Dire times call for ingenious, and often, radical measures. The COVID-19 pandemic, which has led to actions being taken under the Epidemic Diseases Act, 1897, and the Disaster Management Act, 2005, in India, is one such unprecedented and grim event. While governments and health workers all over the world are grappling to curb the spread of the virus, it has been realised that surveillance of affected persons is of paramount importance in order to assess and implement preventive and control measures.
Data tracking and analysis has emerged as an unlikely hero. This analysis has enabled governments to implement measures to stop the pandemic at its source and to prevent deaths, social disruption, unnatural burden on the healthcare system and economic loss. As government authorities are required to control the pandemic not only in their own country, but also understand how the same is evolving in other countries, governments all over the world have taken the stance that free flow of information that is updated in real time will allow for the formation of a steady global picture and help in curbing the spread of the pandemic.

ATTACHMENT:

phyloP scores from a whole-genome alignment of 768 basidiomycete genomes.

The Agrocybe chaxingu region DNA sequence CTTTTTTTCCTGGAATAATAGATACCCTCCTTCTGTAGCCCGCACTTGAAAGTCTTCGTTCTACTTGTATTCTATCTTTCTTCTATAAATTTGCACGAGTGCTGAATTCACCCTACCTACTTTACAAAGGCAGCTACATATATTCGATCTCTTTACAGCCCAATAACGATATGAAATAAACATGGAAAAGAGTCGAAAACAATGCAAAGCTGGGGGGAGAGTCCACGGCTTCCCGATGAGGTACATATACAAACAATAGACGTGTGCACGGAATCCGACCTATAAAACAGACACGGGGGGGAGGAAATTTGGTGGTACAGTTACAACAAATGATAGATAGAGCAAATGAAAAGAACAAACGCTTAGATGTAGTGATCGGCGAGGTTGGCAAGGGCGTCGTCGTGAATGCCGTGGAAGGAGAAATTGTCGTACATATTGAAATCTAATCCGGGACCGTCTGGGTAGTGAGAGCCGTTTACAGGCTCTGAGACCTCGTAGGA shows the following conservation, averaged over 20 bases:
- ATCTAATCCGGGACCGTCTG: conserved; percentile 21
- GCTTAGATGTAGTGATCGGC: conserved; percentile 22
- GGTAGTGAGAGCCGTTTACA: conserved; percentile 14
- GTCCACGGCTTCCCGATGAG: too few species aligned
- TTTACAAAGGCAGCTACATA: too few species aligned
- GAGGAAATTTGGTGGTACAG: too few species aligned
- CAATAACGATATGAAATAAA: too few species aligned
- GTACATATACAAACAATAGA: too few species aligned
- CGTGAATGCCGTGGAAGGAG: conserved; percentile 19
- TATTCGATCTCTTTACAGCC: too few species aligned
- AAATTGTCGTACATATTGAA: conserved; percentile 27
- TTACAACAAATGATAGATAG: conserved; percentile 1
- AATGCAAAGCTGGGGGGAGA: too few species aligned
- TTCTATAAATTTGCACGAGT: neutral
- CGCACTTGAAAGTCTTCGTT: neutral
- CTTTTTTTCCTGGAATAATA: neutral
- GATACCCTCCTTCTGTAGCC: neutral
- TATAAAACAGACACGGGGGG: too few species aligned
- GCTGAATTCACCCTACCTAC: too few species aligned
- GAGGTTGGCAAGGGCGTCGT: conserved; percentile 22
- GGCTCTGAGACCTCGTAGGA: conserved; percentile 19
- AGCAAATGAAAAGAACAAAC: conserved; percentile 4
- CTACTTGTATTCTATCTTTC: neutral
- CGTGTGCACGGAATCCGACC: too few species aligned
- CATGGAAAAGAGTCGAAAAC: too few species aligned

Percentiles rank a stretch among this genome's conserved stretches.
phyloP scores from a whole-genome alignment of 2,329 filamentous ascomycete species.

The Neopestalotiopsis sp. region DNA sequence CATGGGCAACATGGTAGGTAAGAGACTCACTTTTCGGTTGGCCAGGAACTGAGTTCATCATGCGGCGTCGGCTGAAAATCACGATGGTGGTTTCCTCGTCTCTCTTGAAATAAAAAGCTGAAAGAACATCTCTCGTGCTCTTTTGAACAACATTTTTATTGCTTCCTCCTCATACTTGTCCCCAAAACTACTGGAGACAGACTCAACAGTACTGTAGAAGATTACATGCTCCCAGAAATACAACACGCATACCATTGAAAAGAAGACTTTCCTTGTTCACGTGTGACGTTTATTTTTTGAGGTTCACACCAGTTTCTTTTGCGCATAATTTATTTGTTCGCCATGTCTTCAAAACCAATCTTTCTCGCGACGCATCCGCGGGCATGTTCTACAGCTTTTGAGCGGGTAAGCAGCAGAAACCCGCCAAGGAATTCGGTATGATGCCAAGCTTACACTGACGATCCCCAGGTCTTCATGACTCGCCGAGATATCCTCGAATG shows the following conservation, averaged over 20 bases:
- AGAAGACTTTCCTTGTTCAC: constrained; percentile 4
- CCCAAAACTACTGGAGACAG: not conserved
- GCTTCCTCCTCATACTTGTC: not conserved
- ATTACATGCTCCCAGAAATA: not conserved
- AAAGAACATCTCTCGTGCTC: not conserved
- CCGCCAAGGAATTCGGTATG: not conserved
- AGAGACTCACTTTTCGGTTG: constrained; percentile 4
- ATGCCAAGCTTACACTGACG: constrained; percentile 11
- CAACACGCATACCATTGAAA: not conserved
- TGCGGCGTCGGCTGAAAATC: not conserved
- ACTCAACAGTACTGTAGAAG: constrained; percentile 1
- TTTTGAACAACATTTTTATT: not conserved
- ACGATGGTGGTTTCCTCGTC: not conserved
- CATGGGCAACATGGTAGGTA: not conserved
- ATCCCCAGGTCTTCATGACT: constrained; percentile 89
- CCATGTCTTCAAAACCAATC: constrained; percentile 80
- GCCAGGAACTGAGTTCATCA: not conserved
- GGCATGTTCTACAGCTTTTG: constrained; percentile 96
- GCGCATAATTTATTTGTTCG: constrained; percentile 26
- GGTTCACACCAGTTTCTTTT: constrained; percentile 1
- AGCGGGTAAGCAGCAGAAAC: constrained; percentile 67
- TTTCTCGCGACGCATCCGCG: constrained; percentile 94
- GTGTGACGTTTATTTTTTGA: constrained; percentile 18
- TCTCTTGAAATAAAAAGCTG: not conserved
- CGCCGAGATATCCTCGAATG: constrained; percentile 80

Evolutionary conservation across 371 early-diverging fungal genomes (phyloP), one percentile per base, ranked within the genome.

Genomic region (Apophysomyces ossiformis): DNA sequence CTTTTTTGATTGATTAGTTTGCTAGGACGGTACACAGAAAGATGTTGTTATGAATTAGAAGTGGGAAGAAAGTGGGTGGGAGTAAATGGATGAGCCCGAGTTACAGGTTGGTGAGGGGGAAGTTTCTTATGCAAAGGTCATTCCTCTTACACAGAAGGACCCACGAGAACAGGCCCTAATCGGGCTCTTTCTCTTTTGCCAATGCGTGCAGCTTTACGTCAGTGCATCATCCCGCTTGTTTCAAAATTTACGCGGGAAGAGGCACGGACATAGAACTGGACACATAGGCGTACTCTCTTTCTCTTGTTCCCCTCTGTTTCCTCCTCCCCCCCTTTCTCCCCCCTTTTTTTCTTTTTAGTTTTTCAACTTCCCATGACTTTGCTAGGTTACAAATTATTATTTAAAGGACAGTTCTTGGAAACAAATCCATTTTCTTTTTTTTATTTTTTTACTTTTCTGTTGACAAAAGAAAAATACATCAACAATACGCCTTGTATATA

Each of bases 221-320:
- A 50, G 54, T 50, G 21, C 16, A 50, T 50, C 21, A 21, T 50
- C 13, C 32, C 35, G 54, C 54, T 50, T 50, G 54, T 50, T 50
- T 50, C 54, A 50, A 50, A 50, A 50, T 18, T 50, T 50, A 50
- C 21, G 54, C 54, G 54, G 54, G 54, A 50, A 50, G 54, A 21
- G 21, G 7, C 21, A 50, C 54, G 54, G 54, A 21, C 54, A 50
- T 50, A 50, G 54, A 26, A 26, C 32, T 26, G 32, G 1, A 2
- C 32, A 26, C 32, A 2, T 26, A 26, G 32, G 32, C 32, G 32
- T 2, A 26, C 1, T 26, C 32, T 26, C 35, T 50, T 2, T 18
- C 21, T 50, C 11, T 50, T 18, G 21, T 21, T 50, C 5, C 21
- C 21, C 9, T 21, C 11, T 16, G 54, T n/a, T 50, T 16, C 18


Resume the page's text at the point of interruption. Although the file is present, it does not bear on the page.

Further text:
The mobile applications developed and being used in various countries, and also in India, do contain therein privacy guidelines, and terms and conditions to which these applications are bound. However, while data sharing and contact tracing through alternate means seem to be a viable option, privacy concerns with respect to utilisation, storage and sharing of such data remains an issue that is unanswered.
Tracking Methods used Worldwide
China, being the epicentre of the Coronavirus, naturally was the first country to harness sophisticated surveillance practices, such as accessing and monitoring citizens’ usage of social media and communication applications, and usage of drones equipped with facial recognition technology, in order to monitor the movement of its citizens and to track suspected patients in real-time. Russia seems to have taken this surveillance model a step further by using thousands of CCTV cameras in urban areas, enabled with facial recognition technology originally developed for counter-terrorism purposes, to enforce the lockdown.
In relation to containment measures, Hong Kong is using wristbands, which are connected to a mobile application to enforce self-quarantine measures for passengers who have arrived from abroad. Similarly, Taiwan has implemented an “electric fence programme”, which uses mobile phone location tracking to ensure that quarantined persons remain in their homes.